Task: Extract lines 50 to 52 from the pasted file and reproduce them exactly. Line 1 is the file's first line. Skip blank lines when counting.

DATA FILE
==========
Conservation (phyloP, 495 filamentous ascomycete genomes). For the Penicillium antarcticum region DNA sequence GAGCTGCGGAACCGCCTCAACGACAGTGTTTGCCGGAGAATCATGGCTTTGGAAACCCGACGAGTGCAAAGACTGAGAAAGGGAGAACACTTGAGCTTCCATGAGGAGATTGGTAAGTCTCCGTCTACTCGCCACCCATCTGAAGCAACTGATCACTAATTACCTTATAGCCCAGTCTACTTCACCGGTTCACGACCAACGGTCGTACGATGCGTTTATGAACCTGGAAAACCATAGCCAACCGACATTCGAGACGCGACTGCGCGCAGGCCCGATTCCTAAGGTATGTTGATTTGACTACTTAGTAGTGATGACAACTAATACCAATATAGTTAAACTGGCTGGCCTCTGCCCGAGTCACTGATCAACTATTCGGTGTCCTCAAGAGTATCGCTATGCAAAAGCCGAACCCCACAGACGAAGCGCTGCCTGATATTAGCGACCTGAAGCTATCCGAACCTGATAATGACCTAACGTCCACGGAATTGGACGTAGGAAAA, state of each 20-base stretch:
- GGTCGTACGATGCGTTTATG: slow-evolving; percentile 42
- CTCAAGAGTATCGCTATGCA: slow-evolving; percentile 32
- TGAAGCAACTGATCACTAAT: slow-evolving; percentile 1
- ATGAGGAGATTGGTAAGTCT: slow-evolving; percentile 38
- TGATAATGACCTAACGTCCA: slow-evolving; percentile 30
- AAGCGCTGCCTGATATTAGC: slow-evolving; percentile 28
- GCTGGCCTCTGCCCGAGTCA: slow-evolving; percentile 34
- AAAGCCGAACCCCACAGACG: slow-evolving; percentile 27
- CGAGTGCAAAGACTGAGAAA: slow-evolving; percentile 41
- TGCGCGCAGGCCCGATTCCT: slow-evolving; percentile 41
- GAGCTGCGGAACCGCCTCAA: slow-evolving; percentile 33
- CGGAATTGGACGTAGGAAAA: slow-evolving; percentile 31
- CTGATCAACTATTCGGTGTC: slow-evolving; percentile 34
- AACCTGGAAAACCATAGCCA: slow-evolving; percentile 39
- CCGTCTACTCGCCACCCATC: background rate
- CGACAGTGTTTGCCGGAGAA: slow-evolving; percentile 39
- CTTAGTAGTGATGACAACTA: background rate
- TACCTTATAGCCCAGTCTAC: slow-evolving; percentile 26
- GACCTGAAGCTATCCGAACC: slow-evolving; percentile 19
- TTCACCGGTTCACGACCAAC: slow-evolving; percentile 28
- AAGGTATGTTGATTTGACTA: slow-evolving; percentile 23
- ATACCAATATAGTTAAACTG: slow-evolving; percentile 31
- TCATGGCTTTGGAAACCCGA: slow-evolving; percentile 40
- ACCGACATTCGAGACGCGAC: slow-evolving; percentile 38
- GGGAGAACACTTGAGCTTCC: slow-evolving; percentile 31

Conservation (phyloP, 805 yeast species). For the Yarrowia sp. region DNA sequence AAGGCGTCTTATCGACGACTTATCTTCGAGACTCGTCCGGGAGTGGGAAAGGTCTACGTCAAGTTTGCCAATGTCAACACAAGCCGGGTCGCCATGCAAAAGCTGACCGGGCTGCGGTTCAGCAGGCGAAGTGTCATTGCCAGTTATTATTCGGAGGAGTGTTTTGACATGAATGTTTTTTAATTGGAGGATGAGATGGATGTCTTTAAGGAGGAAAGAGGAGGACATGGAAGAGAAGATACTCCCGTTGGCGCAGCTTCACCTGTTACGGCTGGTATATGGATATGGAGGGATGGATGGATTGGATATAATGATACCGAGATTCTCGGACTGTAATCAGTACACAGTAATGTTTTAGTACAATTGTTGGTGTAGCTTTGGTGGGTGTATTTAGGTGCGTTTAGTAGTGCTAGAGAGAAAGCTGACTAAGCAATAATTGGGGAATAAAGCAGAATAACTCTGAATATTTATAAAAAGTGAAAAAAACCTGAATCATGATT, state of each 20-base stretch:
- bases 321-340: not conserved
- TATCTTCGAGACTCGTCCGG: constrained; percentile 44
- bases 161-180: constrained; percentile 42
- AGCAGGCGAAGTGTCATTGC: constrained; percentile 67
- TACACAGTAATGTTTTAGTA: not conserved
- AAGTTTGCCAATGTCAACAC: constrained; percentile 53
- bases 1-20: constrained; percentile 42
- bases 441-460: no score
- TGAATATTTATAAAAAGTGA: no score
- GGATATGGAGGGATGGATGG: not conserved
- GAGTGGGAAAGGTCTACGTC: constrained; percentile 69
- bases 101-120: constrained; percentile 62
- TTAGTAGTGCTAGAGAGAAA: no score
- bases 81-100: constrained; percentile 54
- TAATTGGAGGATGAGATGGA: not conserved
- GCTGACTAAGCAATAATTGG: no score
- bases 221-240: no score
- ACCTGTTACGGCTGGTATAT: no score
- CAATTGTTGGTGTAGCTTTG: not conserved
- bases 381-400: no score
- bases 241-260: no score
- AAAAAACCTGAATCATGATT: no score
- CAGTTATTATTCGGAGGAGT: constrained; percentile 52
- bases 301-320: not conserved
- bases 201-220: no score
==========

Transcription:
- CAGTTATTATTCGGAGGAGT: constrained; percentile 52
- bases 301-320: not conserved
- bases 201-220: no score